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PolitiCal

Gov. Jerry Brown signs a pair of gun bills

AB 1964 makes single-shot pistols subject to the state's safe handgun requirements

Gov. Jerry Brown signed two gun-related measures into law Friday, including one bill to make single-shot pistols subject to the state's handgun safety requirements.

Most guns sold in California must comply with the state's safe handgun requirements -- including having certain safety devices or meeting specified firing tests -- but the law had exempted handguns that hold a single bullet.

Gun control groups say semiautomatic handguns, which are subject to safety requirements, can temporarily be configured as single-shot pistols and then changed back. They advocated for Assemblyman Roger Dickinson's (D-Sacramento) measure to close the exemption for single-shot handguns.

“Gun dealers in California have been skirting the law and selling handguns without child safety features, putting profits over the safety of Californians,” said Nick and Amanda Wilcox, legislation and policy chairs of the California Chapters of the Brady Campaign to Prevent Gun Violence. “We applaud Gov. Brown and the California Legislature for taking action to make new handguns sold in the state safer.”

The California Assn. of Federal Firearms Licensees opposed the measure. In a letter to Brown last week, the group's president, Brandon Combs, said the "clear intent" of the bill, AB 1964, is to "eliminate even more firearms in common use for lawful purposes from the non-peace officer (i.e., 'regular person') marketplace."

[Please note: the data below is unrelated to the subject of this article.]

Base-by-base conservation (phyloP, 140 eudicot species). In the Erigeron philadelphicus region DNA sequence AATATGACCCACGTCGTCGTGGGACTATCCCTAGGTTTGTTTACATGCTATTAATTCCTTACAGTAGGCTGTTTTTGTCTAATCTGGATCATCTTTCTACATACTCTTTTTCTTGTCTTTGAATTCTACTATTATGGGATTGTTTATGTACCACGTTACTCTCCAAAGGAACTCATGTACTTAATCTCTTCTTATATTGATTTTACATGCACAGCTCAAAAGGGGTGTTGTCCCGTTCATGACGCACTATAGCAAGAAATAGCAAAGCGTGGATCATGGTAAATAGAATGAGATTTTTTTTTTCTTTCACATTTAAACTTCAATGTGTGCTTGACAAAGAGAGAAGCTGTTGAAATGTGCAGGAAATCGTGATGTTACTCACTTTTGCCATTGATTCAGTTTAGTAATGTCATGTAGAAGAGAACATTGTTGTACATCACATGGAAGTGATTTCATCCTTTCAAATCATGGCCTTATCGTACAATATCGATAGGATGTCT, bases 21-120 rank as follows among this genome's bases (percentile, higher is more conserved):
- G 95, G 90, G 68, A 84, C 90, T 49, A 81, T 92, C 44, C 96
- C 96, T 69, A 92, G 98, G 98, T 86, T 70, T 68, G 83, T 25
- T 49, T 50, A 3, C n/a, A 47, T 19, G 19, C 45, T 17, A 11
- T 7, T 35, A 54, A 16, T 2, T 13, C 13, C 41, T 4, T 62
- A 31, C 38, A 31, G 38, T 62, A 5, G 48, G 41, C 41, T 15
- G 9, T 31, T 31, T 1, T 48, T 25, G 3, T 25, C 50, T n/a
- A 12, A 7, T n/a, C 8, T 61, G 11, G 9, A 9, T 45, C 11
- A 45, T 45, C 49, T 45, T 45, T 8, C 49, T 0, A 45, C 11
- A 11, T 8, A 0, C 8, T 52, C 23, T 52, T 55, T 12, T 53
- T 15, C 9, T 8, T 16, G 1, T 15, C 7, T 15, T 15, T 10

Also on Friday, Brown signed a measure to speed up communication between the courts and the state Department of Justice when a person is deemed to be prohibited from possessing a gun.

The bill, by Assemblyman K.H. "Katcho" Achadjian (R-San Luis Obispo), requires courts to report to the state Justice Department within one business day when a person becomes barred from having a firearm, either due to certain felony or misdemeanor convictions or for mental health reasons. 

The measure was prompted by a 2013 state auditor report that found that the Department of Justice was not receiving prompt notification from the courts when a person became barred from possessing a gun. 

The bill, AB 1591, also requires courts to notify the department within one business day when a person is no longer subject to that prohibition.

Follow @melmason for more on California government and politics.

Copyright © 2016, Los Angeles Times
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